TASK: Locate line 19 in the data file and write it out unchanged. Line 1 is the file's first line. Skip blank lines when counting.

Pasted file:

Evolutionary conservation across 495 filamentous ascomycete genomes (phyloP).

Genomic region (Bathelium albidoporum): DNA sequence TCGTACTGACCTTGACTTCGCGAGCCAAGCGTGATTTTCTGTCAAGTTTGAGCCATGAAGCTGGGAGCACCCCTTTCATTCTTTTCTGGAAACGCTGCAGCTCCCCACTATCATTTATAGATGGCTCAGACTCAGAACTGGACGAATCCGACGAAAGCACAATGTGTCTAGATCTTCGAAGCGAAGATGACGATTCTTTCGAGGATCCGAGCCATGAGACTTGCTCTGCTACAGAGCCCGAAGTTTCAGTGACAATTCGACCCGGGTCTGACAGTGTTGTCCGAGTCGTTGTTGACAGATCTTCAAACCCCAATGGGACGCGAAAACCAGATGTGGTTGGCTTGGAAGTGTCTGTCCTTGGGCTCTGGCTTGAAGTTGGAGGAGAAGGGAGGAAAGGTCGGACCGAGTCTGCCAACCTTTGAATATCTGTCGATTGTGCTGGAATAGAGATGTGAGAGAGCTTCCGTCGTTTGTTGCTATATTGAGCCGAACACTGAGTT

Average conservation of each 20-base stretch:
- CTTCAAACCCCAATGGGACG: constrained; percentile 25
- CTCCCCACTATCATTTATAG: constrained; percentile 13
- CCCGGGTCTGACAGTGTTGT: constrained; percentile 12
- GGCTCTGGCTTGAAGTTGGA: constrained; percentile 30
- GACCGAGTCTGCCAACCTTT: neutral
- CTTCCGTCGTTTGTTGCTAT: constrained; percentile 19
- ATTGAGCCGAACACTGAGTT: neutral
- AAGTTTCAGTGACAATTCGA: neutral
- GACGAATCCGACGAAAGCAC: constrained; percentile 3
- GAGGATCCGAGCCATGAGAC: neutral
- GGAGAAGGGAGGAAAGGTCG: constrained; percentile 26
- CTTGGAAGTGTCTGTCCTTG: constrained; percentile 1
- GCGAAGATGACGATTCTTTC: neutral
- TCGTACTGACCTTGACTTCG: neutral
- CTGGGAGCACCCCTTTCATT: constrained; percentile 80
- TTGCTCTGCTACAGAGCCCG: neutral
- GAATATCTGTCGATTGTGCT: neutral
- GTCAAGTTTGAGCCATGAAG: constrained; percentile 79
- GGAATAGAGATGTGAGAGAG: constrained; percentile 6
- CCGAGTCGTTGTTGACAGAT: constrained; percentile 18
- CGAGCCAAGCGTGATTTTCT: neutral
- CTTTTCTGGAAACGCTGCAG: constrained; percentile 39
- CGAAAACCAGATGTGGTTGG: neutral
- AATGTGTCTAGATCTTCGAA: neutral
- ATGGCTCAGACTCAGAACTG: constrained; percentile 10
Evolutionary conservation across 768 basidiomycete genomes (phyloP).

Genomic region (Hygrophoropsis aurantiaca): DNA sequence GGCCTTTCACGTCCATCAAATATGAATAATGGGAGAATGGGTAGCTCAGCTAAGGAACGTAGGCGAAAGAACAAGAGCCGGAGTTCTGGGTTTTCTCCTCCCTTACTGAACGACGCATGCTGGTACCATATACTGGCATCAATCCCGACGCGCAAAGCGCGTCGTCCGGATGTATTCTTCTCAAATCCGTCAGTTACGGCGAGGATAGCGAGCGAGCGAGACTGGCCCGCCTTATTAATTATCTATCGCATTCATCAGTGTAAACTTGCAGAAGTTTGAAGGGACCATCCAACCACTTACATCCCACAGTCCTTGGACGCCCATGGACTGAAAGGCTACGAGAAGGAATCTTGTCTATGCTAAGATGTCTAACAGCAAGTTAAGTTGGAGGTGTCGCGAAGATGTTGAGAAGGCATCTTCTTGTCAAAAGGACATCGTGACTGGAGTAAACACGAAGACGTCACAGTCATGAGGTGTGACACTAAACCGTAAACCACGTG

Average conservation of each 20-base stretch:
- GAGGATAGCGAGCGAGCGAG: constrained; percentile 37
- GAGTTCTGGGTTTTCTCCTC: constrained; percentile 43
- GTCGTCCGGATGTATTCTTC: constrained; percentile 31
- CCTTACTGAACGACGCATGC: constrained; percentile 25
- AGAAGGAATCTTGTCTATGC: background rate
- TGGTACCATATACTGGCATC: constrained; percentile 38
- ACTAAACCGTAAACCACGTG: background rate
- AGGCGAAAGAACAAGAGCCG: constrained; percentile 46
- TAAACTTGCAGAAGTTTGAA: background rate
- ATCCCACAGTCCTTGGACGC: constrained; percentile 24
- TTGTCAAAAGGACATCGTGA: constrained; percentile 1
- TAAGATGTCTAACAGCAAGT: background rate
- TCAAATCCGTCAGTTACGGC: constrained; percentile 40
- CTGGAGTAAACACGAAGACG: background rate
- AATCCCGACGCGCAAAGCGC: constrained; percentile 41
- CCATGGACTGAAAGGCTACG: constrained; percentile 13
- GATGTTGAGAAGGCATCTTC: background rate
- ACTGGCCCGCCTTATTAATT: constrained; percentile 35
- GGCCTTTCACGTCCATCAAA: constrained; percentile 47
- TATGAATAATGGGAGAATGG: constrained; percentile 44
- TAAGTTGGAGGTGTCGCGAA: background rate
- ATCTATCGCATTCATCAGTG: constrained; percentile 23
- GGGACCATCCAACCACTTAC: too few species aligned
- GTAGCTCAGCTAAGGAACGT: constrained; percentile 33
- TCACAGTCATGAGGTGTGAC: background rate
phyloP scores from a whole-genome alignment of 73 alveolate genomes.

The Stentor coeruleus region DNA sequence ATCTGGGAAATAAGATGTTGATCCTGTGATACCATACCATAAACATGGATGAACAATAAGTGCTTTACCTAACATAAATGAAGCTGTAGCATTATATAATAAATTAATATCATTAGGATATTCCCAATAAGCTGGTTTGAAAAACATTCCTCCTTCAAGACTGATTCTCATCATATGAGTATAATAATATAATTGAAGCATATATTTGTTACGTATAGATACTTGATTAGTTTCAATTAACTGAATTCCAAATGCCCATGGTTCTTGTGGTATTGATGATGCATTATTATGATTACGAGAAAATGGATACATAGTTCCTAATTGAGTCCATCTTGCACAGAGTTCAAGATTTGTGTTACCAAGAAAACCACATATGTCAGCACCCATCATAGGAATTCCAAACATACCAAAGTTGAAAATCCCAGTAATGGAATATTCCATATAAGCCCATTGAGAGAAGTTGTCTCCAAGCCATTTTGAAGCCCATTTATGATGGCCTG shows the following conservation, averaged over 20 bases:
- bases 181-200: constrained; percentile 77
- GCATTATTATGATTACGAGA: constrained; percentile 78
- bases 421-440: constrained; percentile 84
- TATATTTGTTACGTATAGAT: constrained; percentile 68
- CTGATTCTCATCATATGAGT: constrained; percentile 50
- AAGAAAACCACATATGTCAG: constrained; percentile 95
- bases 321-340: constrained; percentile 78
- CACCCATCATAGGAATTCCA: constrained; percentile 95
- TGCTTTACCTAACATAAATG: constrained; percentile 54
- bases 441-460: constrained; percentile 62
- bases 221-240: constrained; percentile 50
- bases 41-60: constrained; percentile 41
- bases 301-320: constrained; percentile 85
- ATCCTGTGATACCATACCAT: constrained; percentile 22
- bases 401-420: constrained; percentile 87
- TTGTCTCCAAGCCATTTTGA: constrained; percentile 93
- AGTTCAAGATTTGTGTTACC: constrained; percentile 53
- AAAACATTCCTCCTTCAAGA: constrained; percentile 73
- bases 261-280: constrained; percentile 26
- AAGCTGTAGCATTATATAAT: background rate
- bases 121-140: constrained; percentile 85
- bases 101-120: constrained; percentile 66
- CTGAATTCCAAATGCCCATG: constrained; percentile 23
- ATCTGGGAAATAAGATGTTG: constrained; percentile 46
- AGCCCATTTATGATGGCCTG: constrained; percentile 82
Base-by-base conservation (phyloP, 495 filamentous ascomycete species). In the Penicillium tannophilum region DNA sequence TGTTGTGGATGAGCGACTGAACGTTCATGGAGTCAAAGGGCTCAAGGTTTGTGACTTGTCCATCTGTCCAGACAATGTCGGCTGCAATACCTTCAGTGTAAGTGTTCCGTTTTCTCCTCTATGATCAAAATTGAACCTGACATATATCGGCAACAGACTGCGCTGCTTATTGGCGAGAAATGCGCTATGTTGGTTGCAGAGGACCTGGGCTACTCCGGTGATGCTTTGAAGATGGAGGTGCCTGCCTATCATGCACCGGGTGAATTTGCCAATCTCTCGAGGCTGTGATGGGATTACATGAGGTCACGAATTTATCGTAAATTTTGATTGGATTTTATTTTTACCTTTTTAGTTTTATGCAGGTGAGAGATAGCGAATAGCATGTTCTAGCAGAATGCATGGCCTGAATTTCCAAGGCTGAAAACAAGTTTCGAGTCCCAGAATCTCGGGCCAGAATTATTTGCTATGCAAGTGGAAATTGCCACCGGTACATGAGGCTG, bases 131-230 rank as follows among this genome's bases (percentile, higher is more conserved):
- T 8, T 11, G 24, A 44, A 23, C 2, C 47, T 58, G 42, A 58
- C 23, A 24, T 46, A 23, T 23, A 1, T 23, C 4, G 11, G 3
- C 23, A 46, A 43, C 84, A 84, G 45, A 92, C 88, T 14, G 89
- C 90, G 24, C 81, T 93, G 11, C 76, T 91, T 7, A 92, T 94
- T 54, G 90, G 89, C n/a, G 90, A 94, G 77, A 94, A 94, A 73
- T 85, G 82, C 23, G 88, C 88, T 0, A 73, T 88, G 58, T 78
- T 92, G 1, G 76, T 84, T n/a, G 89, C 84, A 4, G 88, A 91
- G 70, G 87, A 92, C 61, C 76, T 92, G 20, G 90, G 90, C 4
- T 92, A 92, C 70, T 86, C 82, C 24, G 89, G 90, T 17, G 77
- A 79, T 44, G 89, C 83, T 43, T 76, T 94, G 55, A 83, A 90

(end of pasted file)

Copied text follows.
- TTGCTCTGCTACAGAGCCCG: neutral